Parents have a simpler reaction. They look at tuition and the job market for youths and wonder where the payoff for education-in-transcendence will come.
Our culture reinforces each attitude. We are awash in vulgarity and superficiality. Even as more high culture is available than ever before (YouTube has great stuff from the 1950s), much more mass culture is, too, and it swamps the better offerings entirely. Johnny Carson used to have authors and their recent books on The Tonight Show nearly every episode, a new novel by Saul Bellow or John Steinbeck was a national event, and Time Magazine profiled Thelonious Monk. Now, we have Stephen Colbert yucking it up for a few minutes with an author in a way that trivializes the work, the series (Mad Men, The Wire, etc.) has replaced the novel as our national mirror, and Time profiles Kanye West. And according National Endowment for the Arts, rates of attendance at traditional performances has plummeted:
Attendance at musicals saw the first significant drop since the 1985 SPPA [Survey of Public Participation in the Arts]: a 9 percent rate of decline from 2008 to 2012. Non-musical play attendance fell at a 12 percent rate over the same period. Museum-going also saw a decline: 21 percent of adults (or 47 million) visited an art museum or gallery in 2012, down from 23 percent in 2008.”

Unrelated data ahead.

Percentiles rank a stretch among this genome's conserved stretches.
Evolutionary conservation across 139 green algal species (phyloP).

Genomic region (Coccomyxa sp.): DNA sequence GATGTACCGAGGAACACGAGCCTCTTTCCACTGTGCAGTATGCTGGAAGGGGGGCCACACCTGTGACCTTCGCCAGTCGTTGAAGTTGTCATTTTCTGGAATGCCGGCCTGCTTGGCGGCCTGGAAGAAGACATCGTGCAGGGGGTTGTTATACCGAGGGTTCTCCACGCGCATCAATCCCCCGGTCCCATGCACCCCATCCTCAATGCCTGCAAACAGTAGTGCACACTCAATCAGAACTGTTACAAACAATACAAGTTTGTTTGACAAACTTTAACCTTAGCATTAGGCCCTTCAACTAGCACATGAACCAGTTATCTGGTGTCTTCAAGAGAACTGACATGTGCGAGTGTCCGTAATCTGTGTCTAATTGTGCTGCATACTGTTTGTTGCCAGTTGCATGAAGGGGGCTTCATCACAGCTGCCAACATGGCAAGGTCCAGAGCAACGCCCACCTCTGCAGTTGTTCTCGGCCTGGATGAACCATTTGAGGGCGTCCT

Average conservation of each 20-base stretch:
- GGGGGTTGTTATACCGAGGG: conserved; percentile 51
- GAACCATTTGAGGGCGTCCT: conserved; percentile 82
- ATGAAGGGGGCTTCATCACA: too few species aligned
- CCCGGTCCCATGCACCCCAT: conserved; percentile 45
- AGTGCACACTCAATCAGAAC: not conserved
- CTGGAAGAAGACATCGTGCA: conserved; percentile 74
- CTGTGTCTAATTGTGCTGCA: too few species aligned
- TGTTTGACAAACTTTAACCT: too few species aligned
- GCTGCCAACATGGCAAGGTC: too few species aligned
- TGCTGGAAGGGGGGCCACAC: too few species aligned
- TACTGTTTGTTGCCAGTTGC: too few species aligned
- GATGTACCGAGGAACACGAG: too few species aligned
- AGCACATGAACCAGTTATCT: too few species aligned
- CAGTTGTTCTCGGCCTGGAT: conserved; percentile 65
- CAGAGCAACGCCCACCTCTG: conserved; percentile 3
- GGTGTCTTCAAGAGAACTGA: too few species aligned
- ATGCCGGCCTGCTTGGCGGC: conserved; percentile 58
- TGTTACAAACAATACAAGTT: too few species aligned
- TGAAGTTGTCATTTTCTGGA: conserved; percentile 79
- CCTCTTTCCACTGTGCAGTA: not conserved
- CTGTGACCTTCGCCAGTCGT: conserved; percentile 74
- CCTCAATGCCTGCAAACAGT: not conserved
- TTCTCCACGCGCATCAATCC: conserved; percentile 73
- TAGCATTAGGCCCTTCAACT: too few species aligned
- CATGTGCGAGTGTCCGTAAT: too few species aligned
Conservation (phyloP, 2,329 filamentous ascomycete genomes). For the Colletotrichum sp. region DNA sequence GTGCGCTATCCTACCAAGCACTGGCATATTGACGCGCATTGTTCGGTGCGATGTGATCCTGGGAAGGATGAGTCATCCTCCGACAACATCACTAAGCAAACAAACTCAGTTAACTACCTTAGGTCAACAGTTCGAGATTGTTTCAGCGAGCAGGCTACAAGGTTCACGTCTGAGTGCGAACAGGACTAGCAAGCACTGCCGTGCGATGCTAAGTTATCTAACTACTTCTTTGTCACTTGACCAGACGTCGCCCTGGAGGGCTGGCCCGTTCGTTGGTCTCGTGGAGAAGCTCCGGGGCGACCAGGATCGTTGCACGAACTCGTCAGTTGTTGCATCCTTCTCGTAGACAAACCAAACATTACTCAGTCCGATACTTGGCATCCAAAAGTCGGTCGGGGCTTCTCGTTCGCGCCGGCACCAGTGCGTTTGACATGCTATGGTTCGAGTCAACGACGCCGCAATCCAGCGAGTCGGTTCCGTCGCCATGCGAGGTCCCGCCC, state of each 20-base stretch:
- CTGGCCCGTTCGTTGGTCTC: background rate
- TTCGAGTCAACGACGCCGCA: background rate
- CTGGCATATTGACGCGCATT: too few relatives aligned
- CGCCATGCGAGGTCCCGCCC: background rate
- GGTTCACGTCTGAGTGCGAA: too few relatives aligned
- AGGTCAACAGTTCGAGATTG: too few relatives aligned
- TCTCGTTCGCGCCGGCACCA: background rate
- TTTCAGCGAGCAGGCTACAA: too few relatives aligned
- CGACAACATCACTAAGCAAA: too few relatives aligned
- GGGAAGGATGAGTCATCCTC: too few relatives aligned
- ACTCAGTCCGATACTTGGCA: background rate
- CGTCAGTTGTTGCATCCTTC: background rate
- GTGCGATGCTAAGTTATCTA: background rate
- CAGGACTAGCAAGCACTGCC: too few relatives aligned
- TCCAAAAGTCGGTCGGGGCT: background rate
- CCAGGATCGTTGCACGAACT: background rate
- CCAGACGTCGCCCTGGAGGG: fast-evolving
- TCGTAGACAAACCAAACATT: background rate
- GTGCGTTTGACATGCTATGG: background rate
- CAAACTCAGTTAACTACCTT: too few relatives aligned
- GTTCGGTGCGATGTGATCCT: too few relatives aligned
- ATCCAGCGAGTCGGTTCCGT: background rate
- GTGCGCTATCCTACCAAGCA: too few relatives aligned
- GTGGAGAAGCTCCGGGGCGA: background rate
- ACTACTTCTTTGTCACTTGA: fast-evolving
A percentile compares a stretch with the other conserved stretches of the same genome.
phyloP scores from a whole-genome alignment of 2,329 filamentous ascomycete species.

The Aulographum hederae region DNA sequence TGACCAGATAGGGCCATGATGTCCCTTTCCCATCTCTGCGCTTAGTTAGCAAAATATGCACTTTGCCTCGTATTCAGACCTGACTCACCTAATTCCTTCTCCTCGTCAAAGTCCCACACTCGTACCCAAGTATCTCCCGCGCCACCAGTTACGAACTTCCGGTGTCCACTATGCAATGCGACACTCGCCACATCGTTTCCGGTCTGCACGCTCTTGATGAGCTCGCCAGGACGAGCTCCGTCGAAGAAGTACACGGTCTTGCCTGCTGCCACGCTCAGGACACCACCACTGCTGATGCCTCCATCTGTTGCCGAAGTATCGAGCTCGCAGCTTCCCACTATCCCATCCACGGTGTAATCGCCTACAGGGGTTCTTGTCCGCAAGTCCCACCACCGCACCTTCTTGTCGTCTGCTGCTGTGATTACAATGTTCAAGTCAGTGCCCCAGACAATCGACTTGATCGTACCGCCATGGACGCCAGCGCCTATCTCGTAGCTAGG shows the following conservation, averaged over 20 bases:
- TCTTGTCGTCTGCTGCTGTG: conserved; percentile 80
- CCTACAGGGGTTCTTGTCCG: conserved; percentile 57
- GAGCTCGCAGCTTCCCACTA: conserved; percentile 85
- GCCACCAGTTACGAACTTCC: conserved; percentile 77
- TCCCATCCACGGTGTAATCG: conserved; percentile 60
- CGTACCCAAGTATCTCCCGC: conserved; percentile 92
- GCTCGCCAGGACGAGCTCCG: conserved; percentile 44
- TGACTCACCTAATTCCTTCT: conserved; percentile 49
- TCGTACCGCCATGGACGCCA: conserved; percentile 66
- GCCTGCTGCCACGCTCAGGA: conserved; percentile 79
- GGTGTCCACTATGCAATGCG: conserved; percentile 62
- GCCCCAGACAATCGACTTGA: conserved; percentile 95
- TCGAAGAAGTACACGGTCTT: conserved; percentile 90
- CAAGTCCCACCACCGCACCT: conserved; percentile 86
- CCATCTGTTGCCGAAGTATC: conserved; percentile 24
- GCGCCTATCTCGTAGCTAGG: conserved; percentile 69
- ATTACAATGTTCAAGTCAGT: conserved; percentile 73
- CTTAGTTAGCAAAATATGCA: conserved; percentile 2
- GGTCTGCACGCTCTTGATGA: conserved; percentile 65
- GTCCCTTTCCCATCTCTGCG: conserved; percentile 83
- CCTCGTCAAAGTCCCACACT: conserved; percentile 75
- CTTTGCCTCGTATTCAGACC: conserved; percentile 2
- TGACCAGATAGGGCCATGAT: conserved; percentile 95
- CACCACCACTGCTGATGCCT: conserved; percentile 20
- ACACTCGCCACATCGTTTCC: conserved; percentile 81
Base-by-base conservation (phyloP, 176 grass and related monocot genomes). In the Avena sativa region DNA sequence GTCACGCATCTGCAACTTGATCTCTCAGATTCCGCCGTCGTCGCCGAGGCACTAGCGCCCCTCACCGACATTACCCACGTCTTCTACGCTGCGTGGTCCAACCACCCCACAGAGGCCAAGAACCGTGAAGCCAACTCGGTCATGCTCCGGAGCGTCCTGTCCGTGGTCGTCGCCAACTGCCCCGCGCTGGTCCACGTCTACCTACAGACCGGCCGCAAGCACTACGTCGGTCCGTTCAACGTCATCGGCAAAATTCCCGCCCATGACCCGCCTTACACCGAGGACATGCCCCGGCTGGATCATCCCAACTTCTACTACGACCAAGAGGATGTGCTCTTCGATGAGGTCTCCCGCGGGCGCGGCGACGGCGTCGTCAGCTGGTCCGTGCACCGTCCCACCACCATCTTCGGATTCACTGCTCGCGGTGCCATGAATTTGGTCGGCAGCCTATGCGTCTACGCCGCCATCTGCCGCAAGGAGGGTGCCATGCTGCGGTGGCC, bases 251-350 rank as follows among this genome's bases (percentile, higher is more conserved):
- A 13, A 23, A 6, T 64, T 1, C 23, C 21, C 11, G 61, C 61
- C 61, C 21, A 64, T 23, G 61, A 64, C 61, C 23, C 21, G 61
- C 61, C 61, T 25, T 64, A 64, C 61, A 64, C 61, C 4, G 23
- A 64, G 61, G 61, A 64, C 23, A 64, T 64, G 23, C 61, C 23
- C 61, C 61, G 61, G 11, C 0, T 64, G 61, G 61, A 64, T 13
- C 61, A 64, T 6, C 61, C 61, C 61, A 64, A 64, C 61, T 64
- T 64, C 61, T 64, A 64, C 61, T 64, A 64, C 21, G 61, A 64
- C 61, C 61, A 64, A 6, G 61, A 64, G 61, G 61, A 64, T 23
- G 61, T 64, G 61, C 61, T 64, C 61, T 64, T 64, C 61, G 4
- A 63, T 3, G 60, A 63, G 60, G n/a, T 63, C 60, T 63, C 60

The trend is clear. The humanities need public interest in high culture, and it isn’t there. The fields can only survive in a society that respects its best objects of study, one that pays attention to novelists, philosophers, composers, and critics. If the wider culture doesn’t honor the difference between The Odyssey and Mad Men, academic culture can’t support it. People have tried to maintain the disciplines, to keep them relevant, by claiming Mad Men and other popular creations as part of their work, emphasizing critical thinking and astute interpretative postures on these middle-brow materials. But the food is too thin, and undergraduates and administrators know it.
We are left with a different starting point. As George Steiner once put it in conversation, “The humanities have had 23 good centuries—don’t get greedy or upset that it happens to be coming to an end.” Let’s no longer say, “How can we save the humanities?” Instead, let us admit, “Liberal education is over. What do we do now?”